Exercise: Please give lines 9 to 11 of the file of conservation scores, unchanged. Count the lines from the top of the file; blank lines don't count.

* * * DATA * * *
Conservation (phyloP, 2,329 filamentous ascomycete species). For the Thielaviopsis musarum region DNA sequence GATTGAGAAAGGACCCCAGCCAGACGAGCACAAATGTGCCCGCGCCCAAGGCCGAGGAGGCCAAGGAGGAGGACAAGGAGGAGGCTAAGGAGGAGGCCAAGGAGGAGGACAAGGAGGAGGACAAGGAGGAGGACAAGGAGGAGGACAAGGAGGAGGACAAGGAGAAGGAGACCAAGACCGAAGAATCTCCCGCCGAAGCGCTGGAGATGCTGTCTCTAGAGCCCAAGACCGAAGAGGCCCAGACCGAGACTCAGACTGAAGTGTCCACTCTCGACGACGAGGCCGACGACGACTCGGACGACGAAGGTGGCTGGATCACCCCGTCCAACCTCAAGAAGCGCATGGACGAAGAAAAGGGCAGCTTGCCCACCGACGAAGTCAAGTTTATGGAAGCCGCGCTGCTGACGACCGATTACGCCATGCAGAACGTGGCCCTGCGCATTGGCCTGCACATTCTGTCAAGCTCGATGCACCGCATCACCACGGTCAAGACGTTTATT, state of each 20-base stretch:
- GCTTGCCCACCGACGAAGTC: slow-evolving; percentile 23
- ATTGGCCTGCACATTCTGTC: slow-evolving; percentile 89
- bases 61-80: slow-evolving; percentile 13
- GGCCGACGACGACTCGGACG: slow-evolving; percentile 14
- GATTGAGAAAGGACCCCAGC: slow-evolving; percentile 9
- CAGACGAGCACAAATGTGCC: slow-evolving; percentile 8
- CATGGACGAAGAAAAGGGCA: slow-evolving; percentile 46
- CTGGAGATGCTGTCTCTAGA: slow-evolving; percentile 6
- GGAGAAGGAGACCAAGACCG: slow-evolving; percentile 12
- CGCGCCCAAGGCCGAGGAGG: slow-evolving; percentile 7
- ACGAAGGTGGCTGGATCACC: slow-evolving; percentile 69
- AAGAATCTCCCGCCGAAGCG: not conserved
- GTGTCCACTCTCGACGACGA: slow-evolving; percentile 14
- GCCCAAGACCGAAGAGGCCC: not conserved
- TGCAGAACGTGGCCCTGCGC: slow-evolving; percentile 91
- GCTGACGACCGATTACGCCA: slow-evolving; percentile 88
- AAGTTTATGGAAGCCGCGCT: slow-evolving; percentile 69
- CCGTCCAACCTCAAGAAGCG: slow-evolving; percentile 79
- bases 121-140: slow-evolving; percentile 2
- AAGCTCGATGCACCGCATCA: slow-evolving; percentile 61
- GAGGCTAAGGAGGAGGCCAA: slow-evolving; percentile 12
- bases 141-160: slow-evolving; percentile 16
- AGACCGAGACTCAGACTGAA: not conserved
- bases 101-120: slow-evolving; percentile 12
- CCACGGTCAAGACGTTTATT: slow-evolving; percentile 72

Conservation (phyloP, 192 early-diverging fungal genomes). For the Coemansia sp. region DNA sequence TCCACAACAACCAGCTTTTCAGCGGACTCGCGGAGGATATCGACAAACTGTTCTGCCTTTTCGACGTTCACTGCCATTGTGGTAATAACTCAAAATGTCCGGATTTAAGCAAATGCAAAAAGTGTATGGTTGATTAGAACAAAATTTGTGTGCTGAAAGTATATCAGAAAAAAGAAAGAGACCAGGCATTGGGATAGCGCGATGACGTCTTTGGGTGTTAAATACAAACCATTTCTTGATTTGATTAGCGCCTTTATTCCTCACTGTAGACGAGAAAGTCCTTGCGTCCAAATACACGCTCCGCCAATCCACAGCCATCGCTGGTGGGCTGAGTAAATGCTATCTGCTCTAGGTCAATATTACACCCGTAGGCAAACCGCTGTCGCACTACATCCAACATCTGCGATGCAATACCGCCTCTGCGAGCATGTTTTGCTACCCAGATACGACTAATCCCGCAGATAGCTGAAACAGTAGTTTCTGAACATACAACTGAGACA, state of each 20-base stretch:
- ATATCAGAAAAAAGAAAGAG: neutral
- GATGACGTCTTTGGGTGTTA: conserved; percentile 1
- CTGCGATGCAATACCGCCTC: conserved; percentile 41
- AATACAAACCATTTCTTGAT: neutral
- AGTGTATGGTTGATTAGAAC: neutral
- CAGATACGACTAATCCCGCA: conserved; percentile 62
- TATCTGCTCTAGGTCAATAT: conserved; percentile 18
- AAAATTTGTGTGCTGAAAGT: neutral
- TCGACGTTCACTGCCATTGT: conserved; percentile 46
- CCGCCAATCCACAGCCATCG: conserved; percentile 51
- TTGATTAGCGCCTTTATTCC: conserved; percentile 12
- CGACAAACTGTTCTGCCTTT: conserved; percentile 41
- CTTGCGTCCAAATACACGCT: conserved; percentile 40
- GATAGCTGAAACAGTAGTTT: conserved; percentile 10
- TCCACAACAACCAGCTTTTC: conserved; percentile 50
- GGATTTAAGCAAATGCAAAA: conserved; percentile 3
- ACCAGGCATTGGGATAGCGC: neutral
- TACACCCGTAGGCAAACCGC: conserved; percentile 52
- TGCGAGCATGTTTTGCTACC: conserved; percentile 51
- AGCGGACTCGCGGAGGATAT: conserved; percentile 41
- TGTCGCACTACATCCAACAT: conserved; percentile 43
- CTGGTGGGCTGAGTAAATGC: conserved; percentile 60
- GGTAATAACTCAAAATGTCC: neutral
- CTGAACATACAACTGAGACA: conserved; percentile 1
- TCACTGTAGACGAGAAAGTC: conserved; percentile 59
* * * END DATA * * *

- CTGGAGATGCTGTCTCTAGA: slow-evolving; percentile 6
- GGAGAAGGAGACCAAGACCG: slow-evolving; percentile 12
- CGCGCCCAAGGCCGAGGAGG: slow-evolving; percentile 7